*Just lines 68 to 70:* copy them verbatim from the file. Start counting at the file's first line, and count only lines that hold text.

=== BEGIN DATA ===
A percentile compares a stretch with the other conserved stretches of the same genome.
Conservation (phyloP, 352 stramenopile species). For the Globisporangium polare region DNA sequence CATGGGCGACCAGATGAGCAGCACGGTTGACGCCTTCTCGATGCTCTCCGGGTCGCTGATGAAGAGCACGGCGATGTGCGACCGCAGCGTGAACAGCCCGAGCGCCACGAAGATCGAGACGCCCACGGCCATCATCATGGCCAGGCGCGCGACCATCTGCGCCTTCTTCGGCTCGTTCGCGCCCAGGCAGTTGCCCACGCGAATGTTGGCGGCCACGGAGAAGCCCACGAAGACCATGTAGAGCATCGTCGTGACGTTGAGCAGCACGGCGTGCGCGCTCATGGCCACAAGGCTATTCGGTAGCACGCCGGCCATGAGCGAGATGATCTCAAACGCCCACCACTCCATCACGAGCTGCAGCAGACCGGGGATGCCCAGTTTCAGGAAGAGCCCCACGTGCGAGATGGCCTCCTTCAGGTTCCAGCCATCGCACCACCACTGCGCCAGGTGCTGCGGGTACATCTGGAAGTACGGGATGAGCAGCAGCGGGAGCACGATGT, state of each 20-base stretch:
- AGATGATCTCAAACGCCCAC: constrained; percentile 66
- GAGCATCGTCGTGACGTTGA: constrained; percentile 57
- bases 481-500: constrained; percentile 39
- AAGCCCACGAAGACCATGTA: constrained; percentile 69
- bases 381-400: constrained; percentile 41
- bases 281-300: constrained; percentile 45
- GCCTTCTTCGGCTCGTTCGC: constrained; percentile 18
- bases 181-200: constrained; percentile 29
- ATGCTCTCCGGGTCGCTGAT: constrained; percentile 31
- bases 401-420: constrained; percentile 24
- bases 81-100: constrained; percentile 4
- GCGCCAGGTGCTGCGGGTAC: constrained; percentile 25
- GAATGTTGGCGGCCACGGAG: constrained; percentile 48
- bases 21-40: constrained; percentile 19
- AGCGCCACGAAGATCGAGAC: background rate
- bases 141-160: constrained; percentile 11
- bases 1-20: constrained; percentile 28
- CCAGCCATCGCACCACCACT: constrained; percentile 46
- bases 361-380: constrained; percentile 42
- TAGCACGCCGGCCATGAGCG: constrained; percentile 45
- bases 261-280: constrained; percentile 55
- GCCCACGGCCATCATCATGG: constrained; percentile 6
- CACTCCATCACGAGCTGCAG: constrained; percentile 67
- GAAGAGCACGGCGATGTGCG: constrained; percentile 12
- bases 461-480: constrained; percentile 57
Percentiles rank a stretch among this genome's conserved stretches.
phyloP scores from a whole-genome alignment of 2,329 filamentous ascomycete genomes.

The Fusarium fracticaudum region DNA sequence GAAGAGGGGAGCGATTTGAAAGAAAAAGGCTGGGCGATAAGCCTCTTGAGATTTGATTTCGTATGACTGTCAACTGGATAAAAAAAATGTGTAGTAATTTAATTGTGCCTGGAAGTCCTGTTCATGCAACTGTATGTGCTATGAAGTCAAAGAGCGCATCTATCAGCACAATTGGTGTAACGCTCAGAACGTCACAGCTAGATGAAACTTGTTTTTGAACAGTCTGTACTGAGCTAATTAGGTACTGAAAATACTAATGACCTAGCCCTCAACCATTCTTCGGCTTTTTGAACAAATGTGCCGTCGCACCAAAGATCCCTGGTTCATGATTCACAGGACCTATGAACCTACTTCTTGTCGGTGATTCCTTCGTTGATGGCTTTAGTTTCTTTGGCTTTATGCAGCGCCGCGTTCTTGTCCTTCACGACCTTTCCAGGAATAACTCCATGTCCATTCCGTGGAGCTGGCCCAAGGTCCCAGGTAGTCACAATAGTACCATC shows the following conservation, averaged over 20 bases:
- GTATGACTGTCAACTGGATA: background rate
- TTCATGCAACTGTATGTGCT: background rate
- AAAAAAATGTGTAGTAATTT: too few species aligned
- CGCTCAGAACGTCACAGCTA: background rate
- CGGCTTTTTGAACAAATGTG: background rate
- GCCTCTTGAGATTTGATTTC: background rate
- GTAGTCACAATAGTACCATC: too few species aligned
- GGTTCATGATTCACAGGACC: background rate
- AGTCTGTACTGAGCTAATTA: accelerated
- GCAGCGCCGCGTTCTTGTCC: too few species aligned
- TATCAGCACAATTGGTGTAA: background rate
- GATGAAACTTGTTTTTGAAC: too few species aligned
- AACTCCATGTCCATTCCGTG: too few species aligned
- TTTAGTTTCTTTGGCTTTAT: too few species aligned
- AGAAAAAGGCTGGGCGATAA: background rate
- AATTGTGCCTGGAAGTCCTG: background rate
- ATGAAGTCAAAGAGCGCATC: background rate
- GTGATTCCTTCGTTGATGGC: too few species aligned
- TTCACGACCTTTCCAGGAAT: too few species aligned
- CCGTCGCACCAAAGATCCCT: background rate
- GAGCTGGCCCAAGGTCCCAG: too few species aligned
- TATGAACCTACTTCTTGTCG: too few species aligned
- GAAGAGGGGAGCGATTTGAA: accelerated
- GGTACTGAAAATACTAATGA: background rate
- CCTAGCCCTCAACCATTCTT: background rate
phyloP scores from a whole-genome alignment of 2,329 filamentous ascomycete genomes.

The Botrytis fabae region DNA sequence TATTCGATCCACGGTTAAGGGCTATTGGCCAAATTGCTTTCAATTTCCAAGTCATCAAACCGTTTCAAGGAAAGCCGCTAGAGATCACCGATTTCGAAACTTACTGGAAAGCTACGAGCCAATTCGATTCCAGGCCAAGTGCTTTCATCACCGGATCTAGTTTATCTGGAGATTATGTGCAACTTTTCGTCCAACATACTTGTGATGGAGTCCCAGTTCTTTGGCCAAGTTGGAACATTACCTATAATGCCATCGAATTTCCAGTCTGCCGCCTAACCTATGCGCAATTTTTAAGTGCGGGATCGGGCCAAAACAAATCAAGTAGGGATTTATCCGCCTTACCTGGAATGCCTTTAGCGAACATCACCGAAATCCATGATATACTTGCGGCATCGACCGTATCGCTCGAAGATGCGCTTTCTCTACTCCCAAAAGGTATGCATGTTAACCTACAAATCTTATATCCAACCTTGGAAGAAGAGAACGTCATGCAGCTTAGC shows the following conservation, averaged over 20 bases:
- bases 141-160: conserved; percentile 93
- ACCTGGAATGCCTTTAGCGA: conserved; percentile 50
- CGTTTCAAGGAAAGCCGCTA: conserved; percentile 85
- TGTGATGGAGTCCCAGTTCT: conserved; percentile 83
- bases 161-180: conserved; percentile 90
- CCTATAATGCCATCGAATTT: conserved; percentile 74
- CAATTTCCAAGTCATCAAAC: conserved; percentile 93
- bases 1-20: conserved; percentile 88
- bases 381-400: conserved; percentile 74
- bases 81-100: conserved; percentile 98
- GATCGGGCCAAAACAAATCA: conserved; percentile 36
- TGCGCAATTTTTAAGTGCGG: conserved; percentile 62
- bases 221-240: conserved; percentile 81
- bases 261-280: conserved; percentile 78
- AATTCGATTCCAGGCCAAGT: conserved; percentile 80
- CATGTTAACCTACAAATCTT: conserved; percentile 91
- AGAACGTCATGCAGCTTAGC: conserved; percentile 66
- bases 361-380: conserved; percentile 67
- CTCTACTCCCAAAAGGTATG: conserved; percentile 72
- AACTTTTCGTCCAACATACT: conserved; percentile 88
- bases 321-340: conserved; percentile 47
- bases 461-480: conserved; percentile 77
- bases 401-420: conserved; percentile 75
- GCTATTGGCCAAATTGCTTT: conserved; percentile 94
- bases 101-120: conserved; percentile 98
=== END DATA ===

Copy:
- GATCGGGCCAAAACAAATCA: conserved; percentile 36
- TGCGCAATTTTTAAGTGCGG: conserved; percentile 62
- bases 221-240: conserved; percentile 81